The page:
Add true freshman shooting guard Viljami Vartiainen, who knocked down a pair of 3-pointers Wednesday, and there’s a reason WSU still scored at a high clip against a paint-protecting South Dakota State team despite Verplancken’s hot streak hitting an icy patch. In the first seven games of the season, Vartiainen shot 3 of 20 (15%) from deep; in the seven games since, he’s 11 of 24 (45.8%).

That’s how last season’s team ranked 276th in offensive efficiency, per Ken Pomeroy’s numbers, while this season’s team sits at 87th nationally headed to its Saturday matchup against Oral Roberts. The offense is considerably more dynamic and healthy.

That’s all to say nothing about Jones, who wowed pro scouts Wednesday even despite missing five minutes of action to get his knee checked out in the locker room. He only took 12 shots but made nine, including splashing in four first-half 3-pointers.

Jones’ ball-handling responsibilities are not significantly less than they were last season, but his numbers look like this in comparison: points are up 2.1 per game, assists up 1 per game, field-goal shooting is up 3.2% and 3-point shooting is up 11.6%, while turnovers are down 0.8 per game.

And, when you watch the games, it’s his playmaking and passing that really pops. Jones tallied nine assists against South Dakota State, tying his career-high from one month prior and, had Verplancken and KJ Cunningham not shot a combined 0 of 12 from the 3-point line, that number certainly could have been 13 or more.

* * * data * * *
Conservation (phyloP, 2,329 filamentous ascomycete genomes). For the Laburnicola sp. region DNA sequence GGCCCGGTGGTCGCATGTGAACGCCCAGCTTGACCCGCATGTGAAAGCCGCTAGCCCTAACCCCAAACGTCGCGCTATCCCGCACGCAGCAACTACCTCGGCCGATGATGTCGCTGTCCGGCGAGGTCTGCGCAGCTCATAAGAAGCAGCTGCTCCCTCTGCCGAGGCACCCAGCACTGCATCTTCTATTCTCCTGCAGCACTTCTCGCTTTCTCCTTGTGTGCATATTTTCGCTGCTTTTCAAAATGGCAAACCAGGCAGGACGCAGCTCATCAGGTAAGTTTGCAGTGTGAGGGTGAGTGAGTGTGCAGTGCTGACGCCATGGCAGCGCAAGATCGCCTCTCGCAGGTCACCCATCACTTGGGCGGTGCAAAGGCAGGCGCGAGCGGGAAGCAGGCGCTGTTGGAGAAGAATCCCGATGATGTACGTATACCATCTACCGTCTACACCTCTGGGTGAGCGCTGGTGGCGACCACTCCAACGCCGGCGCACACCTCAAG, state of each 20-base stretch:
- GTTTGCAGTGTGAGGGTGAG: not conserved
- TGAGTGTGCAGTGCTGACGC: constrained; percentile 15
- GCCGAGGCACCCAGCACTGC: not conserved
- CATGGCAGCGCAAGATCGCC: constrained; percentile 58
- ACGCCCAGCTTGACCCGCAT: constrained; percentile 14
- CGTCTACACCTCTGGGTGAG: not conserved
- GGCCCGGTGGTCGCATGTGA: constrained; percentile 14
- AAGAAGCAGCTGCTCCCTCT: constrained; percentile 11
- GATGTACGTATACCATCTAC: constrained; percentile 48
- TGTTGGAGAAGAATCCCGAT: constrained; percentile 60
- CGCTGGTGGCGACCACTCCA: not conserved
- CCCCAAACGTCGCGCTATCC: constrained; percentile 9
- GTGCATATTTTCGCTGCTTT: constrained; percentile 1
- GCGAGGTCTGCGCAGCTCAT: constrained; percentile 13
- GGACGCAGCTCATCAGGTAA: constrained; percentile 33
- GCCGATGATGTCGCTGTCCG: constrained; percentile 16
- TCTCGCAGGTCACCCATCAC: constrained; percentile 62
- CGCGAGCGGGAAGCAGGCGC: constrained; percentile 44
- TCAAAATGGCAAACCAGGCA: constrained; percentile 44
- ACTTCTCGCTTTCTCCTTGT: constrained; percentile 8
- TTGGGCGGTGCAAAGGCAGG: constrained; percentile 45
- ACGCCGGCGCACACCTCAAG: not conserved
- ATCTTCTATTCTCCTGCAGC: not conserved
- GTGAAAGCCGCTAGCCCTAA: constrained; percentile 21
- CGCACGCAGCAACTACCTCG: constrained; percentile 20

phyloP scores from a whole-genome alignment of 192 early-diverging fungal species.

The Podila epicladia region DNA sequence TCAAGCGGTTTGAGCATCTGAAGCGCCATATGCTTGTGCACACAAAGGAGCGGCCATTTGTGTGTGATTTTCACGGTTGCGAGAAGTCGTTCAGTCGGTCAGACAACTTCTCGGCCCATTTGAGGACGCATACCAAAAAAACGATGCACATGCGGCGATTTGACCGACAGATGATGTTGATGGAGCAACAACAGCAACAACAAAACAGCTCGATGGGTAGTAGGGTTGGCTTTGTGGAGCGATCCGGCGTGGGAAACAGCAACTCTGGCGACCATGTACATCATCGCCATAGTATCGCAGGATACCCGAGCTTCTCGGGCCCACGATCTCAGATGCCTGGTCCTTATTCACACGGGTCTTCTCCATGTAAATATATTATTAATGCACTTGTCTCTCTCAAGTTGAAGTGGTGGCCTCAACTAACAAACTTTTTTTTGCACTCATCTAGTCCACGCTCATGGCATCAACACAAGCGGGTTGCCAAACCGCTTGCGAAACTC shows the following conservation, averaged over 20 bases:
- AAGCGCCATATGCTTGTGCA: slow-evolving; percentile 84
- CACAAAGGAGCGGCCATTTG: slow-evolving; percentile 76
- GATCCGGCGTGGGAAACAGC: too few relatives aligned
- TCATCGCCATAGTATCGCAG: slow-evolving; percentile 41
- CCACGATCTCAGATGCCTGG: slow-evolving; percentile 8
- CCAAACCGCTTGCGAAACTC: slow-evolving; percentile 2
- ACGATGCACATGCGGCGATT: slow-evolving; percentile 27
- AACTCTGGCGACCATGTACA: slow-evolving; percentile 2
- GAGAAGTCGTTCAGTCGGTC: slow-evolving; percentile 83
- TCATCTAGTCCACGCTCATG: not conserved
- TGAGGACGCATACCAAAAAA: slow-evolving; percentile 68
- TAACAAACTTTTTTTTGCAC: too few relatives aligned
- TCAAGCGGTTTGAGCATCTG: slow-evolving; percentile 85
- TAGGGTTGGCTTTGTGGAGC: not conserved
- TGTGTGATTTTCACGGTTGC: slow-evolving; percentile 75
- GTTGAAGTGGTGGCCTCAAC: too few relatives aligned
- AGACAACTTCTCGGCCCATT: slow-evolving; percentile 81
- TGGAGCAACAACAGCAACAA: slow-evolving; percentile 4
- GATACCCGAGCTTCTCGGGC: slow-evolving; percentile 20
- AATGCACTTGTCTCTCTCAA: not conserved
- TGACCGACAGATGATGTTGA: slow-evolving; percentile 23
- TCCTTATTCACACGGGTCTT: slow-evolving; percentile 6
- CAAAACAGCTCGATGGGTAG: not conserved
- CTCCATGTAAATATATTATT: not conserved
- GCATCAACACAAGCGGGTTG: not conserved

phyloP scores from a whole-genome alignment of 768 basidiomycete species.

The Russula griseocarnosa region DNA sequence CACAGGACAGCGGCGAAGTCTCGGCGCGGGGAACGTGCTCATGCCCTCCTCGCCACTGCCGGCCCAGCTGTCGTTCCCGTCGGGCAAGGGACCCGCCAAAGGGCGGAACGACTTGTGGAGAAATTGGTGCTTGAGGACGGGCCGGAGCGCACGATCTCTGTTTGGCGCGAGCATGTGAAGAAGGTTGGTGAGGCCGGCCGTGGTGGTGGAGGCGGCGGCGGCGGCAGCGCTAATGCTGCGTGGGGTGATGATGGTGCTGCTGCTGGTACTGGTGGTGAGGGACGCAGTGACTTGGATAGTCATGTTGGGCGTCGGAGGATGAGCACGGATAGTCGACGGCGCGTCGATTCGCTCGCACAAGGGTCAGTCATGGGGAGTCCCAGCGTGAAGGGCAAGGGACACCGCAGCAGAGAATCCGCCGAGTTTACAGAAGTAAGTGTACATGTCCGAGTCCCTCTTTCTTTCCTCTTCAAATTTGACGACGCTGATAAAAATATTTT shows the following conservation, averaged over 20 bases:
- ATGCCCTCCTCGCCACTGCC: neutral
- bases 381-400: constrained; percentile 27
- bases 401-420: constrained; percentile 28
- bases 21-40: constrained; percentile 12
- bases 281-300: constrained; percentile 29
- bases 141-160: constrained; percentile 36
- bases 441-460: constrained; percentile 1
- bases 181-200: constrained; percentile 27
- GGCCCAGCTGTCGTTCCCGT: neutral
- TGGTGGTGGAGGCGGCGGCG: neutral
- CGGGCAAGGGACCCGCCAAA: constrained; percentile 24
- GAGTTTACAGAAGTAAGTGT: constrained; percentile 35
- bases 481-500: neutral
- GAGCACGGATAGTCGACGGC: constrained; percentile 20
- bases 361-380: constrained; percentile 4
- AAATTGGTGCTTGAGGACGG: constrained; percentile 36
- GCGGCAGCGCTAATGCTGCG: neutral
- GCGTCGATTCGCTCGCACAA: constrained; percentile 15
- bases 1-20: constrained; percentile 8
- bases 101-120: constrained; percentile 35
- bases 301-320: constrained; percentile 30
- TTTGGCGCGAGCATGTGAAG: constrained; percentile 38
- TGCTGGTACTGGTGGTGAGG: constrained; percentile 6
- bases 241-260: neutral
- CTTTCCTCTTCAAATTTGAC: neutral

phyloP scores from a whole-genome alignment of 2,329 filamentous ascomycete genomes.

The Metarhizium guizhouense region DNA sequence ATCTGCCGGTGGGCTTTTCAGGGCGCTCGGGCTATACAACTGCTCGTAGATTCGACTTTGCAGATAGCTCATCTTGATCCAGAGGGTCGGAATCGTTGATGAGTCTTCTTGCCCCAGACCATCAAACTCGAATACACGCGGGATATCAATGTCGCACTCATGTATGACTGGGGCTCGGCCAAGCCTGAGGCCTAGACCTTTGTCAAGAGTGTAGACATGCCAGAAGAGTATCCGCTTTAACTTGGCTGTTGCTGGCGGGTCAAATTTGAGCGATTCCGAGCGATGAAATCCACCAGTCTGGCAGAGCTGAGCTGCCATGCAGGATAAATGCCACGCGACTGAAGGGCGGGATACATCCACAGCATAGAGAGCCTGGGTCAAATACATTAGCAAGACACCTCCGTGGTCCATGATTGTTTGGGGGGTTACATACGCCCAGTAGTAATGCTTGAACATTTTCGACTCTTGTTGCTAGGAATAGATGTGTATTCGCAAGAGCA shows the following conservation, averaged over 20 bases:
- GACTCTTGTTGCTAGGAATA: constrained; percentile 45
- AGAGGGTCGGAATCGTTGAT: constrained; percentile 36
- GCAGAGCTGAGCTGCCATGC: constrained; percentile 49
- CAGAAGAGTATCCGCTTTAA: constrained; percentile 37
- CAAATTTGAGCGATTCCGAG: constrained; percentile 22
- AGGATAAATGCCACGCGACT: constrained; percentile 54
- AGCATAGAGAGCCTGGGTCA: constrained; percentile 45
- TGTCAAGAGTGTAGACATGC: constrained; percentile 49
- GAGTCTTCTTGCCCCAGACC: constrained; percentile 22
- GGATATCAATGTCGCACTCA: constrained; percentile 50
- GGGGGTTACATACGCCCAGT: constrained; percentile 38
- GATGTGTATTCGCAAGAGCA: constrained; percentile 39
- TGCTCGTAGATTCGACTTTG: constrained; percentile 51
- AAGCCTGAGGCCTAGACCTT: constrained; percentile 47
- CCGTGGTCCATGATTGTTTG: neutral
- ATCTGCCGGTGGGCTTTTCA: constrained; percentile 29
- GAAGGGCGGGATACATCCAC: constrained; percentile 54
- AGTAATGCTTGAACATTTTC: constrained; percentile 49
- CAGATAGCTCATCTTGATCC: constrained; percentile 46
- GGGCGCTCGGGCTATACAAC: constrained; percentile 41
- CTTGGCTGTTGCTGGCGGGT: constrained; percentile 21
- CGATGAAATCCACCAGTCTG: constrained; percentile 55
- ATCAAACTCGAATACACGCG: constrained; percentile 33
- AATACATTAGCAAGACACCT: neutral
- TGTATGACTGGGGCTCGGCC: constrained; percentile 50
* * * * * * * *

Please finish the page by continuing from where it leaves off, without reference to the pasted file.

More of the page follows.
The Jackrabbits simply had no idea how to defend WSU once Jones got the ball inside the arc, whether off the dribble or thrown to him in the high post, and they’re not the only team to experience this version of Jones. In that same seven-game window, he’s averaging 6.6 assists per game to 2.3 turnovers while shooting 50% from the floor and 47.8% from deep.

“I think it’s a true testament to who I am as a player, so many different facets. And I say that as humbly as possible,” Jones said. “I don’t fight the game, I trust the game. Pass the ball when it’s the right play … trust my teammates. And I say that genuinely. People think the best player, it’s got to be in my hands, I’ve got to take over and things like that but, honestly, I just rely on my teammates as much as possible.”

No wonder Weber State is 6-1 in those seven games, with its only loss to a 13-1 Nevada team that ranks 34th in defensive efficiency and in the NCAA’s NET ranking.

“Our good teams here, our championship teams, we’ve had guys that when a couple are struggling, other guys step up,” Duft said. “It’s not like Jeremy Senglin, Dev Berry, Damian Lillard, Joel Bolomboy played great every single night. There’s a lot of games in Division I basketball and when guys you’re counting on aren’t playing well, somebody else has to step up.”

The Wildcats (10-4) are not a perfect bunch, by any means. Wednesday’s game showed both strengths and vulnerabilities for this year’s team. But there are more indicators that, especially compared to last season’s grind-it-out, Jones-gets-late-buckets offense, WSU is working on something that could provide a breakthrough in results.

“It’s what, Jan. 3? It’s so early,” Jones said after Wednesday’s win. “We’ve still got a lot of improvement to do on our team but we’re on the up … I think we’ll be able to learn from the things we learned tonight and bounce back the next night.”

WSU’s game at Oral Roberts (7-7) tips at 7 p.m. CST/6 p.m. MST and airs on CBS Sports Network. The Golden Eagles have the nation’s longest home winning streak at 21 games.